Objective and Methods-This historical cohort study investigated causes of death among car and mobile equipment mechanics in the District of Columbia's Department of Public Works.
Men who were employed for at least one year between 1977 and 1989 were eligible for inclusion in the cohort ; follow up was up to the end of 1991.
Three cases of leukaemia (index cases) had been reported among these workers before the inception of this study.
This research was undertaken to estimate the relative risk of haematological cancer among mechanics working for the District of Columbia.
Among the 335 male fleet maintenance workers, the all cause standardised mortality ratio (SMR) was 0.50 (33 observed deaths, 95% confidence interval (95% CI) 0.35-0.70), and the all cancer SMR was 0.55 (nine deaths, 95% CI 0.25-1.05).
Three deaths from lymphatic and haematopoietic cancer were observed ; the SMR was 3.63 (95% CI 0.75-10.63).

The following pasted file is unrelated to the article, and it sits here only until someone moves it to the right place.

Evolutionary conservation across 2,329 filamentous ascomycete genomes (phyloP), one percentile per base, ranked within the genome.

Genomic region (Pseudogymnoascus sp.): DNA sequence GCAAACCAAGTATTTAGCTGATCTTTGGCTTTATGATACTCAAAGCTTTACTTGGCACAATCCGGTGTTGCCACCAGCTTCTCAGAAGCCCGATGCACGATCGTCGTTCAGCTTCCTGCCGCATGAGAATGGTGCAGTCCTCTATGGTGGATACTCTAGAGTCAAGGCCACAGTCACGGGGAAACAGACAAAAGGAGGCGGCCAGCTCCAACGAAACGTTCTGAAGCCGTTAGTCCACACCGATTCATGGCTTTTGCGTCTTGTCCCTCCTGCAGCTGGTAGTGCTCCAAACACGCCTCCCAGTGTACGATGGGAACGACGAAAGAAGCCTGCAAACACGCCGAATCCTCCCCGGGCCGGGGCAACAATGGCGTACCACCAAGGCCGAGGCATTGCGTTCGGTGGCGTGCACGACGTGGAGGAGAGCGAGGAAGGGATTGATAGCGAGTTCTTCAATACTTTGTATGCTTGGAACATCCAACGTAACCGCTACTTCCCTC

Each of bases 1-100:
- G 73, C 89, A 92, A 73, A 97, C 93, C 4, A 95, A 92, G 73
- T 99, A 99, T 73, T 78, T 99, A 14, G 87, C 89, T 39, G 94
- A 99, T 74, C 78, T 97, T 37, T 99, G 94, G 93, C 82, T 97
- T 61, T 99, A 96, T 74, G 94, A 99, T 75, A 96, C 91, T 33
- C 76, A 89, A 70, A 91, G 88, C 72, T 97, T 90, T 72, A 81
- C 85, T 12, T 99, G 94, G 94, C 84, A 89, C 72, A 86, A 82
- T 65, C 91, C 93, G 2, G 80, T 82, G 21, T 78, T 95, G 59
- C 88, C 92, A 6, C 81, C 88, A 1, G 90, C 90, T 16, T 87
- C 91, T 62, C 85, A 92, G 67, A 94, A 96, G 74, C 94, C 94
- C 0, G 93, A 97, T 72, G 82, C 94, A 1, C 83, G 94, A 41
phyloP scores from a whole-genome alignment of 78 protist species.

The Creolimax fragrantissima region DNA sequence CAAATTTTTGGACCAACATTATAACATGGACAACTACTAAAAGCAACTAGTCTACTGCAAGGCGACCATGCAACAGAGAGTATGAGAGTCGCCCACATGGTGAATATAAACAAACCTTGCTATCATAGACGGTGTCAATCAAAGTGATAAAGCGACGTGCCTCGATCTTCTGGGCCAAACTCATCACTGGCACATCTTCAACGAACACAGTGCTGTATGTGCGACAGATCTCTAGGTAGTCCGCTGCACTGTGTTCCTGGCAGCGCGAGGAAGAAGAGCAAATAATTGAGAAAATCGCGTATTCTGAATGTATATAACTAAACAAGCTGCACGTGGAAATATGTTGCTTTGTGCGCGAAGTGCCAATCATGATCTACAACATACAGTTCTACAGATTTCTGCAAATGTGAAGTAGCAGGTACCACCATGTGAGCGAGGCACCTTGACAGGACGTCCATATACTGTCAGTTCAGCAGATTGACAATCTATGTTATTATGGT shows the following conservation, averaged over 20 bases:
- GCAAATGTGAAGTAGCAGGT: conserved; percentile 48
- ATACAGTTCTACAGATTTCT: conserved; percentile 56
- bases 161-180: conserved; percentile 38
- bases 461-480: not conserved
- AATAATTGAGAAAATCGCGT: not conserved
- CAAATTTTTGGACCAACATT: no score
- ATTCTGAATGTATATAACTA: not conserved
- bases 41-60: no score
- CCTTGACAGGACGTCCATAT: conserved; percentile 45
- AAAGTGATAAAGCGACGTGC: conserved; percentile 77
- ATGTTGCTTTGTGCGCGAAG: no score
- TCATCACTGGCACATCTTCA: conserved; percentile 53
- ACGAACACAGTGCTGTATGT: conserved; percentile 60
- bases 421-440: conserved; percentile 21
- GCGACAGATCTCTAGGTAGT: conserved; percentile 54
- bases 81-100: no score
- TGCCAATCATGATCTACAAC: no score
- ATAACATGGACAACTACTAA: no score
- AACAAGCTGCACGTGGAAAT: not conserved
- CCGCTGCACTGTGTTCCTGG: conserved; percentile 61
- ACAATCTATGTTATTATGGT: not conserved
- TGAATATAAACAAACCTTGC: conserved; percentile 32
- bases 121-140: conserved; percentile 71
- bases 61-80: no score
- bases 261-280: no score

Conclusion-Many garage mechanics in this cohort regularly used petrol to clean parts and to wash their hands ; some workers would occasionally siphon petrol by mouth.
Benzene, a recognised cause of haematological cancer, is a component of petrol.
Previous research indicates that garage mechanics may be at risk of leukaemia and other haematological cancers, presumably due to exposure to petrol ; this study supports those findings.
Mots-clés Pascal : Véhicule, Réparation, Exposition professionnelle, Epidémiologie, Etude cohorte, Etude longitudinale, Leucémie, Carcinogène, Essence, Benzène, Garage commercial, Washington, Etats Unis, Amérique du Nord, Amérique, Homme, Médecine travail, Mecanicien
Mots-clés Pascal anglais : Vehicle, Repair, Occupational exposure, Epidemiology, Cohort study, Follow up study, Leukemia, Carcinogen, Gasoline, Benzene, Commercial garage, Washington, United States, North America, America, Human, Occupational medicine
Notice produite par :
Inist-CNRS - Institut de l'Information Scientifique et Technique
Cote : 95-0539935
Code Inist : 002B19B. Création : 01/03/1996.